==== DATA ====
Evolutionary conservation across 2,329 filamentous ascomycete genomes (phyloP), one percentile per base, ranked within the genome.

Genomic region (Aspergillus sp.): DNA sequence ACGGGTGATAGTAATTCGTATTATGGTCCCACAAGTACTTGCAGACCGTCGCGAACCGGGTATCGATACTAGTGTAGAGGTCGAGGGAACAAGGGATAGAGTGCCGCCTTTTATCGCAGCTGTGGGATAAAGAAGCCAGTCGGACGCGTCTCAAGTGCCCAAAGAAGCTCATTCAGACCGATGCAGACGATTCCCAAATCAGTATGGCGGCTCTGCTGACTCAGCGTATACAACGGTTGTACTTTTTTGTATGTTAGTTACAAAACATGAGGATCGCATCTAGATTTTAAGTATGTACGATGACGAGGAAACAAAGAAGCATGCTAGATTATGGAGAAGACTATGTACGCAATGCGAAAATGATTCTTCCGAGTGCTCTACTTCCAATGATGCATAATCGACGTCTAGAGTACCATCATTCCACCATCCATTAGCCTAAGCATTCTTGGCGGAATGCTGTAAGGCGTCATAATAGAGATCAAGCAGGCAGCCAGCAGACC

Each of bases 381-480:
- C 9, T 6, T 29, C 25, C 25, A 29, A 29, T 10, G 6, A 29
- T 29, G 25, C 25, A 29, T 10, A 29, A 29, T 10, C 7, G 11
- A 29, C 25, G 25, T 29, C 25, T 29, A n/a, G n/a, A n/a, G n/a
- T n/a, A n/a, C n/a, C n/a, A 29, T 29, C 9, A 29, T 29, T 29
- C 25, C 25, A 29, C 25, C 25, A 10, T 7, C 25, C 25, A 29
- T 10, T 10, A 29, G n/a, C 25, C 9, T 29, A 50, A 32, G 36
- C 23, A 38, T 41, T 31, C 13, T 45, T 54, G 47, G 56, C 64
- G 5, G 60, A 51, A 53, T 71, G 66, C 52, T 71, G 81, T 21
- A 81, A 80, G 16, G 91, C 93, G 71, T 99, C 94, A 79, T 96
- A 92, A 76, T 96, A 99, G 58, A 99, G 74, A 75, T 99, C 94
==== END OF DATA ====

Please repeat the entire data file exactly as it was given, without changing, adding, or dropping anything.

Evolutionary conservation across 2,329 filamentous ascomycete genomes (phyloP), one percentile per base, ranked within the genome.

Genomic region (Aspergillus sp.): DNA sequence ACGGGTGATAGTAATTCGTATTATGGTCCCACAAGTACTTGCAGACCGTCGCGAACCGGGTATCGATACTAGTGTAGAGGTCGAGGGAACAAGGGATAGAGTGCCGCCTTTTATCGCAGCTGTGGGATAAAGAAGCCAGTCGGACGCGTCTCAAGTGCCCAAAGAAGCTCATTCAGACCGATGCAGACGATTCCCAAATCAGTATGGCGGCTCTGCTGACTCAGCGTATACAACGGTTGTACTTTTTTGTATGTTAGTTACAAAACATGAGGATCGCATCTAGATTTTAAGTATGTACGATGACGAGGAAACAAAGAAGCATGCTAGATTATGGAGAAGACTATGTACGCAATGCGAAAATGATTCTTCCGAGTGCTCTACTTCCAATGATGCATAATCGACGTCTAGAGTACCATCATTCCACCATCCATTAGCCTAAGCATTCTTGGCGGAATGCTGTAAGGCGTCATAATAGAGATCAAGCAGGCAGCCAGCAGACC

Each of bases 381-480:
- C 9, T 6, T 29, C 25, C 25, A 29, A 29, T 10, G 6, A 29
- T 29, G 25, C 25, A 29, T 10, A 29, A 29, T 10, C 7, G 11
- A 29, C 25, G 25, T 29, C 25, T 29, A n/a, G n/a, A n/a, G n/a
- T n/a, A n/a, C n/a, C n/a, A 29, T 29, C 9, A 29, T 29, T 29
- C 25, C 25, A 29, C 25, C 25, A 10, T 7, C 25, C 25, A 29
- T 10, T 10, A 29, G n/a, C 25, C 9, T 29, A 50, A 32, G 36
- C 23, A 38, T 41, T 31, C 13, T 45, T 54, G 47, G 56, C 64
- G 5, G 60, A 51, A 53, T 71, G 66, C 52, T 71, G 81, T 21
- A 81, A 80, G 16, G 91, C 93, G 71, T 99, C 94, A 79, T 96
- A 92, A 76, T 96, A 99, G 58, A 99, G 74, A 75, T 99, C 94